Question: Choose one of the organisations listed below. Students are required to report on the following: Provide an outline of the HRD opportunities provided in the organisation to current or potential workers. Answer: Introduction Human resource management plays a pivotal role in the success of any organization. The career growth of employees is bestowed upon the human resource management of the organization. Ernst and Young is a global accounting audit firm that is also listed as one of the Big four organizations of the world. As a firm, it provides various opportunities to its current and potential employees for growth within and outside the firm. Opportunities provided for HRD at EY EY is a leading organization in the financial industry that provides advisory and consultation services to customers regarding their investments. The human resource department of the organization is crucial for the growth of its employees. Within the firm, EY has enlisted various policies for the development of its employees. Lateral transfers are conducted for job enlargement of employees and vertical promotions are offered so that exceptional employees can take increased responsibilities. It is also the responsibility of the HR to create an environment of learning within the business (Armstrong Taylor, 2014). Internal competition also helps in motivating employees for improved performance. Social welfare programs are also held across different departments in order to engage employees. Internal trainings are also conducted in the organization in order enhance employee learning and deepen their knowledge as individuals. The HR department at EY also takes responsibility of counselling their employees regarding their career options. These employees are then presented with opportunities which are best suited for their growth within the business. Informal learning at EY Informal learning at EY has been identified as an important tool for an employees growth as well as motivation. Informal learning is a form of self-directed learning that is not formally designed or implemented compulsorily in the business (Rooney Boud, 2018). However, organizations put consistent efforts in enabling their employees to learn through various informal sources in their tenure. EY Australia allows a diversified workforce where people from across the globe work under a single roof. Diversity in workforce creates an opportunity for learning within the organization and allows employees to enhance their understanding of different cultures and working styles. EY library in Australia provides its employees with an access to a sundry variety of books. This enhances opportunities for employee learning. The work culture at EY allows free mobility of employees across departments. These lateral shifts in the business provide an opportunity to employees so that they can gain a deeper insight about how different departments of EY function. Besides full time employees of the organization, student interns who are recruited are given the liberty to interact with anyone in the business and work on any project that best suits their career goals. A 360 degree feedback mechanism in also introduced at EY. This 360 degree feedback allows every employee of the business to gain a transparent feedback from their seniors, peers as well as juniors (Mahajan, 2017). New employees are given an opportunity for work shadowing wherein they quietly spend time with people who is doing a particular job in order to learn the work. All the employees have mentors who they can approach in case of any queries, issues or advice. Different programs have also been launched like Aspire Program and EY Vantage program. These programs are aimed at informally enhancing employee learning through activities, mentoring and on the job trainings (EY, 2018). The accelerated leadership program of EY allows exceptional employees to gain access to various forms of formal and informal learning in order to enable them to take up key responsibilities within the organization (EY, 2008). Ernst and Young believes that one of the key roles of an HR executive in an organization is to formalize the informal learning process within the firm (EY, 2013). Informal training is crucial for learning of an employee as this form of learning helps in differentiating employees from each other and allows employees to gain a competitive edge over others. This in turn enhances their chances of growth within the firm as well as outside. EY also ensures that appropriate training and guidance is provided to every employee as deemed necessary by the employee. Senior members at EY ensure that they assist towards informal learning of their juniors by actively involving them in projects, meetings and seeking their opinions. This form of learning allows employees to gain a firsthand experience about the job and also enhances their chances of growth (Garrick, 2012). Knowledge gained through informal learning lasts longer and has a deeper impact on the employee (Baert, 2018). However, it is important to note that informal learning alone cannot guide employees of an organization towards their future. Rather, it is vital for formal as well as informal learning to go hand in hand and enable the learning and growth of employees in the business References Armstrong, M. and Taylor, S., 2014.Armstrong's handbook of human resource management practice. Kogan Page Publishers. Baert, H., 2018. Informal learning at work: What do we know more and understand better?. InInformal Learning at Work (pp. 153-187). Routledge. United Kingdom. EY, 2008. Ernst and Young HR leading practice. Available at Accessed on 10 April, 2018. EY, 2013. Role of HR in driving sustainable business practices. Available at$FILE/EY-Role-of-HR-in-driving-sustainable-business-practices.pdf. Accessed on 10 April, 2018. EY, 2018. Learning and Development. Available at Accessed on 10 April, 2018. Garrick, J., 2012.Informal learning in the workplace: Unmasking human resource development. Routledge. United Kingdom. Mahajan, R., 2017. Importance of Informal Learning over Formal Learning in 21st Century.International Journal,5(2), pp.152-154. Rooney, D. and Boud, D., 2018. The potential and paradox of informal learning. InInformal Learning at Work(pp. 150-168). Routledge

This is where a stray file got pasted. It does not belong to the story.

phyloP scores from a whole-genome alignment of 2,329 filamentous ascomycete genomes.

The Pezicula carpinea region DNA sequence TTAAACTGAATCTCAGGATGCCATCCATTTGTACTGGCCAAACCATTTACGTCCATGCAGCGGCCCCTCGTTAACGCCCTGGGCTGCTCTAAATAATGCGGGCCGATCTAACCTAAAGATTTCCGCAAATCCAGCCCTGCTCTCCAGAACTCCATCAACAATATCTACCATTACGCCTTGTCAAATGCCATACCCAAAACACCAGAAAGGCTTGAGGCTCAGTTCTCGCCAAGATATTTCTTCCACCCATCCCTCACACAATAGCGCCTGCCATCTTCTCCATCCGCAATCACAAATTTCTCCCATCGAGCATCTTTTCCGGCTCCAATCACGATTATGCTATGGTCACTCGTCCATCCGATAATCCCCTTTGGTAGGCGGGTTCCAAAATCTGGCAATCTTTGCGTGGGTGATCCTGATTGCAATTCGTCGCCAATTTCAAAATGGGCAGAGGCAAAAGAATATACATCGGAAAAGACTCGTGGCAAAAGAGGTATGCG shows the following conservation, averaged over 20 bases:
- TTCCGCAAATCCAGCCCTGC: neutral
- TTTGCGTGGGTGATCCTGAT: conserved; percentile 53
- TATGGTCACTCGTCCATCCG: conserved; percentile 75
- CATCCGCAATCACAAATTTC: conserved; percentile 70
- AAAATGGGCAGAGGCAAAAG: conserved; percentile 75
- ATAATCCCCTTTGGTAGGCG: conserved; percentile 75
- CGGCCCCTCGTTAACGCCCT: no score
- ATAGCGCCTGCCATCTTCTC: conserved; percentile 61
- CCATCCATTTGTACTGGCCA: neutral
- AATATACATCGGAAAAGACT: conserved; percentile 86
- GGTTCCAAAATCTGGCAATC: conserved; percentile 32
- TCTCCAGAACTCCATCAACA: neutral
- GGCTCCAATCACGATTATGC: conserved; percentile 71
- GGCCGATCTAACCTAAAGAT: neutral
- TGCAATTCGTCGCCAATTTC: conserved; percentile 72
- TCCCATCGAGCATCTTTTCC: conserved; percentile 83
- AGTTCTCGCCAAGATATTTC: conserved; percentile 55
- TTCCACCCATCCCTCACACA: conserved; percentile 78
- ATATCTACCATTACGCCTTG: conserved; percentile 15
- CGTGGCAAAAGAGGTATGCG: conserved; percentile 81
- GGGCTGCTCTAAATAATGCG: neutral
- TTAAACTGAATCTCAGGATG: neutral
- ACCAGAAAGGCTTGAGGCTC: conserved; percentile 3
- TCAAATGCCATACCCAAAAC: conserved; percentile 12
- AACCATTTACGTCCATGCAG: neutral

Monday, December 2, 2019